By infusing occupations with a sense of calling, professions contribute to the wider civic order… The professions are important because they stand for, and in part actualize, the spirit of vocation.
—William M. Sullivan, Work and Integrity:
The Crisis and Promise of Professionalism in America
Can a profession be a vocation? How do professionals express their faith through their work? How can congregations help people connect professional identity and practice with their relationship with God?
The Seminar on Vocation and Faith in the Professions brings together theologians, ministers, and experts on the professions to explore how a religious calling is related to one’s identity and practice as a professional.
The goal of the Seminar is to develop a renewed theological interpretation of professions and to create resources for graduate professional schools, seminaries and congregations on Christian faith and identity in relation to professional work.
Rev. Cathy H. George
Episcopal priest and author of You Are Already Praying: Stories of God at Work (Morehouse Publishing, 2013)
Read an interview with Cathy about her book and ministry on work and calling.
Director of Educating Tomorrow’s Lawyers, University of Denver
Co-Author of Educating Lawyers: Preparation for the Profession of Law (Jossey-Bass, 2007)
Bernhard M. Christensen Chair in Religion and Vocation, Augsburg College
Author of A World According to God: Practices for Putting Faith at the Center of Your Life (Jossey-Bass, 2004)
Kathleen A. Cahalan
Project Director, Collegeville Institute Seminars
Professor of Theology, Saint John’s School of Theology and Seminary
Laura Kelly Fanucci
Research Associate, Collegeville Institute
What We Are Studying
Since 2010, the Seminar on Vocation and Faith in the Professions has been meeting twice yearly to explore the intersections of vocation and profession. The Seminar is currently working on a book about professional identity and vocation for students in professional schools.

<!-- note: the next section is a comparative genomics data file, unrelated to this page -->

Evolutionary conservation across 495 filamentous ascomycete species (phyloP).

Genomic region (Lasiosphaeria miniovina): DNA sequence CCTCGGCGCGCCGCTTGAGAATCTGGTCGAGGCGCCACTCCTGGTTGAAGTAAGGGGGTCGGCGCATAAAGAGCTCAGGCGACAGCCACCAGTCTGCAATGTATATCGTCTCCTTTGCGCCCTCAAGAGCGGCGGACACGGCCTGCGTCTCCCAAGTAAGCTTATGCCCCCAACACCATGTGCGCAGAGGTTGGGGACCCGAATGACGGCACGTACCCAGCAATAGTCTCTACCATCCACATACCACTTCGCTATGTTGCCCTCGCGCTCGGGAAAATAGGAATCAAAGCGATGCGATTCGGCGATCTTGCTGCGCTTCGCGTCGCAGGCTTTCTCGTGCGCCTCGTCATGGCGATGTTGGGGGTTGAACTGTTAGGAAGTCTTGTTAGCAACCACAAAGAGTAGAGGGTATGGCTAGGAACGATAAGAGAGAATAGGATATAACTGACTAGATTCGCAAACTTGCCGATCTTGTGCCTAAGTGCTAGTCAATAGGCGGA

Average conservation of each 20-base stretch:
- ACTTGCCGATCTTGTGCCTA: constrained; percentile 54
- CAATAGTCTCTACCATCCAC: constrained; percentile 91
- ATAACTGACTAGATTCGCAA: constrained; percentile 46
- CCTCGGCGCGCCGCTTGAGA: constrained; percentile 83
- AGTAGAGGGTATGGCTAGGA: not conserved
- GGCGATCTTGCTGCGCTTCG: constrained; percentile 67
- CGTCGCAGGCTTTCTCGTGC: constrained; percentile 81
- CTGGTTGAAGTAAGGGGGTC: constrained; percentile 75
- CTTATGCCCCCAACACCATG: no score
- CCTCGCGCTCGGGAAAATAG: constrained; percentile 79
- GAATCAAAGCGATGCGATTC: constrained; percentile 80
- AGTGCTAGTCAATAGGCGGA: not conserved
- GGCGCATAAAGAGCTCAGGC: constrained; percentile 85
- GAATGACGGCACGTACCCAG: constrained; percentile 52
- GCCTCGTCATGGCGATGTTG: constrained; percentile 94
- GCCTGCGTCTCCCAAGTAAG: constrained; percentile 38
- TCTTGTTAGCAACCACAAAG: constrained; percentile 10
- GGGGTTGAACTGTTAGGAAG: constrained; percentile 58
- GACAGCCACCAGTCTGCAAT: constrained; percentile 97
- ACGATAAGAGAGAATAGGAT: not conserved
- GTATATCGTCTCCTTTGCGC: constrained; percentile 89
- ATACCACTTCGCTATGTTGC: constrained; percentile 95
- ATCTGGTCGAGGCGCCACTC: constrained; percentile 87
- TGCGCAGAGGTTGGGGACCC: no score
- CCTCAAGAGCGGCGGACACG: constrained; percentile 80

Vocation: How can the concept of vocation provide a moral framework for work in diverse cultural and socioeconomic contexts? How can professional employment be a faithful response to a sense of calling throughout a lifetime of work?
Profession: How does the definition of a professional—who professes a body of knowledge and engages in competent practice with colleagues on behalf of others to serve the common good—connect with vocation? What moral formation can professional schools provide to help professionals sustain a sense of calling throughout their career?
Language: What metaphors—beyond vocation as a “call”—can help translate the meaning of vocation to a wide audience? How can churches remain faithful to the rich theological roots of vocation while also helping to develop a public language that speaks to people more broadly?
Practices: What spiritual practices or religious traditions support professionals at work? How can congregations provide the time, space, and resources that professionals need to deepen their understanding of calling?
Common good: In our individualized culture, how can the concept of vocation build up the common good by promoting the flourishing of others? What values of the professions connect to the religious roots of calling?
Learn more about the connections between vocation and profession in this article.